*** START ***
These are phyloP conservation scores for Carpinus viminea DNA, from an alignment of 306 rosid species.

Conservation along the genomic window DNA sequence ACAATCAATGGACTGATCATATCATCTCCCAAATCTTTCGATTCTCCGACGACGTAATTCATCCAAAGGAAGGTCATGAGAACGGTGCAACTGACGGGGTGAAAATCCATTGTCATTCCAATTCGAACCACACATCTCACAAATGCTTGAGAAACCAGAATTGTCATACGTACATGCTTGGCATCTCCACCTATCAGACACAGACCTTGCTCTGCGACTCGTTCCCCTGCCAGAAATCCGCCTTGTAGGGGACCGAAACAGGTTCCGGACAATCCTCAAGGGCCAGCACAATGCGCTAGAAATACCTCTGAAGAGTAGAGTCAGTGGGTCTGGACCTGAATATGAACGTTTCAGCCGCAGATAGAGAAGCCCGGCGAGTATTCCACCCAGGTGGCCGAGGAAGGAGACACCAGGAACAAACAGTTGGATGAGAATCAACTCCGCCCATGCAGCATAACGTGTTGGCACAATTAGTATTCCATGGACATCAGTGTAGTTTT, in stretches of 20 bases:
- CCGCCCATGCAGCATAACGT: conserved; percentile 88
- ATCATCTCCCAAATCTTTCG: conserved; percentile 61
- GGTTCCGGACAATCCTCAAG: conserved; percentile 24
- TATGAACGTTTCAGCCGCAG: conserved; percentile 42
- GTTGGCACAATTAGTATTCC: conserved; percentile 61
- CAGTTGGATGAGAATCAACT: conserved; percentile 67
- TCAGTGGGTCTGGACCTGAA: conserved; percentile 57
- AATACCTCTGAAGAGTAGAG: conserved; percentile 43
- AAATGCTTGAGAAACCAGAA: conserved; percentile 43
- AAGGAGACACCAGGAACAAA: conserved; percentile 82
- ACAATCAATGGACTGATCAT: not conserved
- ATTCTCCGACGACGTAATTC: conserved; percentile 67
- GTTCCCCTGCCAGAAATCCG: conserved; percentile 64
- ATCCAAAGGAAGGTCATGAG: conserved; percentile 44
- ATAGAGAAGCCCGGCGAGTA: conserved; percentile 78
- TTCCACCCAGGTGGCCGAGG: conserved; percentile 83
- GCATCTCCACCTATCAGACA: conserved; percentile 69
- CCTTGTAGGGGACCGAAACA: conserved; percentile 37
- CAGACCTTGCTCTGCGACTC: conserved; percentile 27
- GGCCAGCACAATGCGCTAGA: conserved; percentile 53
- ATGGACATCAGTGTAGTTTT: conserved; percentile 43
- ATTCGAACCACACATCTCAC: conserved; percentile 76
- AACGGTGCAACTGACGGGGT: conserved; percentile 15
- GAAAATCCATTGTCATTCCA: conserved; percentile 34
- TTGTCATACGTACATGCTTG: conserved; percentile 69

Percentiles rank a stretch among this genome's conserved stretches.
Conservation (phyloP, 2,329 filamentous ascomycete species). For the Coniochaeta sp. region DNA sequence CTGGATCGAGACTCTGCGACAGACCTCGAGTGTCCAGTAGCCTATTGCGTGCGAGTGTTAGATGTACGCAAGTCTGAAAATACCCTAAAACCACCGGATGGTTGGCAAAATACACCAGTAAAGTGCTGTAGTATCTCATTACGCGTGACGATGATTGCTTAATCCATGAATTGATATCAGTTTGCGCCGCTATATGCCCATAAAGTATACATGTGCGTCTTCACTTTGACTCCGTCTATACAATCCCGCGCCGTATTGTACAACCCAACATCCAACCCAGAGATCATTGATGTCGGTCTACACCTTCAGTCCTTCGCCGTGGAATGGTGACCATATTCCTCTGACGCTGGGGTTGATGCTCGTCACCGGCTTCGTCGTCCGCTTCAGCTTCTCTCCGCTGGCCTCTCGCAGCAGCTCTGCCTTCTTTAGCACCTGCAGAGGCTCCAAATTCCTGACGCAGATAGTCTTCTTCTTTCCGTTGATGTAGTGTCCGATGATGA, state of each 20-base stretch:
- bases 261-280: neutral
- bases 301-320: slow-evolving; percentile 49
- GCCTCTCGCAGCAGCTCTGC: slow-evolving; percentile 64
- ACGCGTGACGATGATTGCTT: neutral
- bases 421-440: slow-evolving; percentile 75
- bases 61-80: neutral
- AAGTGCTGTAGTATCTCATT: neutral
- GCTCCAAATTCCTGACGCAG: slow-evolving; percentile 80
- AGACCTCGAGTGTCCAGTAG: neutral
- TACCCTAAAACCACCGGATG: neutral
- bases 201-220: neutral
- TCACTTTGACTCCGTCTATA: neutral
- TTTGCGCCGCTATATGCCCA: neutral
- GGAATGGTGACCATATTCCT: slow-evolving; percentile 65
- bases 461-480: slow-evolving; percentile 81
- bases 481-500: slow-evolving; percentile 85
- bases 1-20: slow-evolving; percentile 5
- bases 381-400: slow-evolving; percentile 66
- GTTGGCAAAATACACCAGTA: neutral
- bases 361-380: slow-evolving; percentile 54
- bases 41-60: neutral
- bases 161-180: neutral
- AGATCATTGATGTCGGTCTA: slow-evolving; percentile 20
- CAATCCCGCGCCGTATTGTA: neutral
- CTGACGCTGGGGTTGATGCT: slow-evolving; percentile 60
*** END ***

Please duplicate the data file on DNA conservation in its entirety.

These are phyloP conservation scores for Carpinus viminea DNA, from an alignment of 306 rosid species.

Conservation along the genomic window DNA sequence ACAATCAATGGACTGATCATATCATCTCCCAAATCTTTCGATTCTCCGACGACGTAATTCATCCAAAGGAAGGTCATGAGAACGGTGCAACTGACGGGGTGAAAATCCATTGTCATTCCAATTCGAACCACACATCTCACAAATGCTTGAGAAACCAGAATTGTCATACGTACATGCTTGGCATCTCCACCTATCAGACACAGACCTTGCTCTGCGACTCGTTCCCCTGCCAGAAATCCGCCTTGTAGGGGACCGAAACAGGTTCCGGACAATCCTCAAGGGCCAGCACAATGCGCTAGAAATACCTCTGAAGAGTAGAGTCAGTGGGTCTGGACCTGAATATGAACGTTTCAGCCGCAGATAGAGAAGCCCGGCGAGTATTCCACCCAGGTGGCCGAGGAAGGAGACACCAGGAACAAACAGTTGGATGAGAATCAACTCCGCCCATGCAGCATAACGTGTTGGCACAATTAGTATTCCATGGACATCAGTGTAGTTTT, in stretches of 20 bases:
- CCGCCCATGCAGCATAACGT: conserved; percentile 88
- ATCATCTCCCAAATCTTTCG: conserved; percentile 61
- GGTTCCGGACAATCCTCAAG: conserved; percentile 24
- TATGAACGTTTCAGCCGCAG: conserved; percentile 42
- GTTGGCACAATTAGTATTCC: conserved; percentile 61
- CAGTTGGATGAGAATCAACT: conserved; percentile 67
- TCAGTGGGTCTGGACCTGAA: conserved; percentile 57
- AATACCTCTGAAGAGTAGAG: conserved; percentile 43
- AAATGCTTGAGAAACCAGAA: conserved; percentile 43
- AAGGAGACACCAGGAACAAA: conserved; percentile 82
- ACAATCAATGGACTGATCAT: not conserved
- ATTCTCCGACGACGTAATTC: conserved; percentile 67
- GTTCCCCTGCCAGAAATCCG: conserved; percentile 64
- ATCCAAAGGAAGGTCATGAG: conserved; percentile 44
- ATAGAGAAGCCCGGCGAGTA: conserved; percentile 78
- TTCCACCCAGGTGGCCGAGG: conserved; percentile 83
- GCATCTCCACCTATCAGACA: conserved; percentile 69
- CCTTGTAGGGGACCGAAACA: conserved; percentile 37
- CAGACCTTGCTCTGCGACTC: conserved; percentile 27
- GGCCAGCACAATGCGCTAGA: conserved; percentile 53
- ATGGACATCAGTGTAGTTTT: conserved; percentile 43
- ATTCGAACCACACATCTCAC: conserved; percentile 76
- AACGGTGCAACTGACGGGGT: conserved; percentile 15
- GAAAATCCATTGTCATTCCA: conserved; percentile 34
- TTGTCATACGTACATGCTTG: conserved; percentile 69

Percentiles rank a stretch among this genome's conserved stretches.
Conservation (phyloP, 2,329 filamentous ascomycete species). For the Coniochaeta sp. region DNA sequence CTGGATCGAGACTCTGCGACAGACCTCGAGTGTCCAGTAGCCTATTGCGTGCGAGTGTTAGATGTACGCAAGTCTGAAAATACCCTAAAACCACCGGATGGTTGGCAAAATACACCAGTAAAGTGCTGTAGTATCTCATTACGCGTGACGATGATTGCTTAATCCATGAATTGATATCAGTTTGCGCCGCTATATGCCCATAAAGTATACATGTGCGTCTTCACTTTGACTCCGTCTATACAATCCCGCGCCGTATTGTACAACCCAACATCCAACCCAGAGATCATTGATGTCGGTCTACACCTTCAGTCCTTCGCCGTGGAATGGTGACCATATTCCTCTGACGCTGGGGTTGATGCTCGTCACCGGCTTCGTCGTCCGCTTCAGCTTCTCTCCGCTGGCCTCTCGCAGCAGCTCTGCCTTCTTTAGCACCTGCAGAGGCTCCAAATTCCTGACGCAGATAGTCTTCTTCTTTCCGTTGATGTAGTGTCCGATGATGA, state of each 20-base stretch:
- bases 261-280: neutral
- bases 301-320: slow-evolving; percentile 49
- GCCTCTCGCAGCAGCTCTGC: slow-evolving; percentile 64
- ACGCGTGACGATGATTGCTT: neutral
- bases 421-440: slow-evolving; percentile 75
- bases 61-80: neutral
- AAGTGCTGTAGTATCTCATT: neutral
- GCTCCAAATTCCTGACGCAG: slow-evolving; percentile 80
- AGACCTCGAGTGTCCAGTAG: neutral
- TACCCTAAAACCACCGGATG: neutral
- bases 201-220: neutral
- TCACTTTGACTCCGTCTATA: neutral
- TTTGCGCCGCTATATGCCCA: neutral
- GGAATGGTGACCATATTCCT: slow-evolving; percentile 65
- bases 461-480: slow-evolving; percentile 81
- bases 481-500: slow-evolving; percentile 85
- bases 1-20: slow-evolving; percentile 5
- bases 381-400: slow-evolving; percentile 66
- GTTGGCAAAATACACCAGTA: neutral
- bases 361-380: slow-evolving; percentile 54
- bases 41-60: neutral
- bases 161-180: neutral
- AGATCATTGATGTCGGTCTA: slow-evolving; percentile 20
- CAATCCCGCGCCGTATTGTA: neutral
- CTGACGCTGGGGTTGATGCT: slow-evolving; percentile 60